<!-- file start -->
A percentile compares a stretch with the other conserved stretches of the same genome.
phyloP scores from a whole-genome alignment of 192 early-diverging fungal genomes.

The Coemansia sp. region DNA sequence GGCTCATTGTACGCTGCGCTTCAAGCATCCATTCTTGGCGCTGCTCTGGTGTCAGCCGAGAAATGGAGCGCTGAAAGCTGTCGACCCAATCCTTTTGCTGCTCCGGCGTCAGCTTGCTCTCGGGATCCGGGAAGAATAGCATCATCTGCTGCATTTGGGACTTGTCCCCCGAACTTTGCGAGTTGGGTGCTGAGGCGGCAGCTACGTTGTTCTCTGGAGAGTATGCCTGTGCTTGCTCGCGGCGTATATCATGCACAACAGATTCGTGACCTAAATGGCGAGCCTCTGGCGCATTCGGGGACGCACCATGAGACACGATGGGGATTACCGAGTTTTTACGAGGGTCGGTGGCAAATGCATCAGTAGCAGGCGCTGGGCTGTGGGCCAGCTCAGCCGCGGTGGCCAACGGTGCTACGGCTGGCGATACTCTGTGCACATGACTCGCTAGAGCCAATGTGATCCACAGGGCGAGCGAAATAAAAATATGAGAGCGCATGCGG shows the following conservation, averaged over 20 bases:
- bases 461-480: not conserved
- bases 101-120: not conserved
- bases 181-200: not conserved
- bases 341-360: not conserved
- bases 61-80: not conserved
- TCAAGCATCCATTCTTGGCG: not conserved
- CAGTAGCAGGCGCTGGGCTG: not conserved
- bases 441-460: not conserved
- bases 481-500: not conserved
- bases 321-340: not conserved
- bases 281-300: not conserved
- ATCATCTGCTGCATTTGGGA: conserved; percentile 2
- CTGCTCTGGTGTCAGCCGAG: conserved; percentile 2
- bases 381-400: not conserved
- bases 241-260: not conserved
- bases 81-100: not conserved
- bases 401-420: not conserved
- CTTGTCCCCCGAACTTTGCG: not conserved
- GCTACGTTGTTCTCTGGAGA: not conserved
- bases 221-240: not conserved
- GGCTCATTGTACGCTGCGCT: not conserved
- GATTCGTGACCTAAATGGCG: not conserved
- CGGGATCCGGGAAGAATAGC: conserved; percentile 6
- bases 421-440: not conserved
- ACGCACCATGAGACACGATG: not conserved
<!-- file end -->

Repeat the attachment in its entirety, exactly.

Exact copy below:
A percentile compares a stretch with the other conserved stretches of the same genome.
phyloP scores from a whole-genome alignment of 192 early-diverging fungal genomes.

The Coemansia sp. region DNA sequence GGCTCATTGTACGCTGCGCTTCAAGCATCCATTCTTGGCGCTGCTCTGGTGTCAGCCGAGAAATGGAGCGCTGAAAGCTGTCGACCCAATCCTTTTGCTGCTCCGGCGTCAGCTTGCTCTCGGGATCCGGGAAGAATAGCATCATCTGCTGCATTTGGGACTTGTCCCCCGAACTTTGCGAGTTGGGTGCTGAGGCGGCAGCTACGTTGTTCTCTGGAGAGTATGCCTGTGCTTGCTCGCGGCGTATATCATGCACAACAGATTCGTGACCTAAATGGCGAGCCTCTGGCGCATTCGGGGACGCACCATGAGACACGATGGGGATTACCGAGTTTTTACGAGGGTCGGTGGCAAATGCATCAGTAGCAGGCGCTGGGCTGTGGGCCAGCTCAGCCGCGGTGGCCAACGGTGCTACGGCTGGCGATACTCTGTGCACATGACTCGCTAGAGCCAATGTGATCCACAGGGCGAGCGAAATAAAAATATGAGAGCGCATGCGG shows the following conservation, averaged over 20 bases:
- bases 461-480: not conserved
- bases 101-120: not conserved
- bases 181-200: not conserved
- bases 341-360: not conserved
- bases 61-80: not conserved
- TCAAGCATCCATTCTTGGCG: not conserved
- CAGTAGCAGGCGCTGGGCTG: not conserved
- bases 441-460: not conserved
- bases 481-500: not conserved
- bases 321-340: not conserved
- bases 281-300: not conserved
- ATCATCTGCTGCATTTGGGA: conserved; percentile 2
- CTGCTCTGGTGTCAGCCGAG: conserved; percentile 2
- bases 381-400: not conserved
- bases 241-260: not conserved
- bases 81-100: not conserved
- bases 401-420: not conserved
- CTTGTCCCCCGAACTTTGCG: not conserved
- GCTACGTTGTTCTCTGGAGA: not conserved
- bases 221-240: not conserved
- GGCTCATTGTACGCTGCGCT: not conserved
- GATTCGTGACCTAAATGGCG: not conserved
- CGGGATCCGGGAAGAATAGC: conserved; percentile 6
- bases 421-440: not conserved
- ACGCACCATGAGACACGATG: not conserved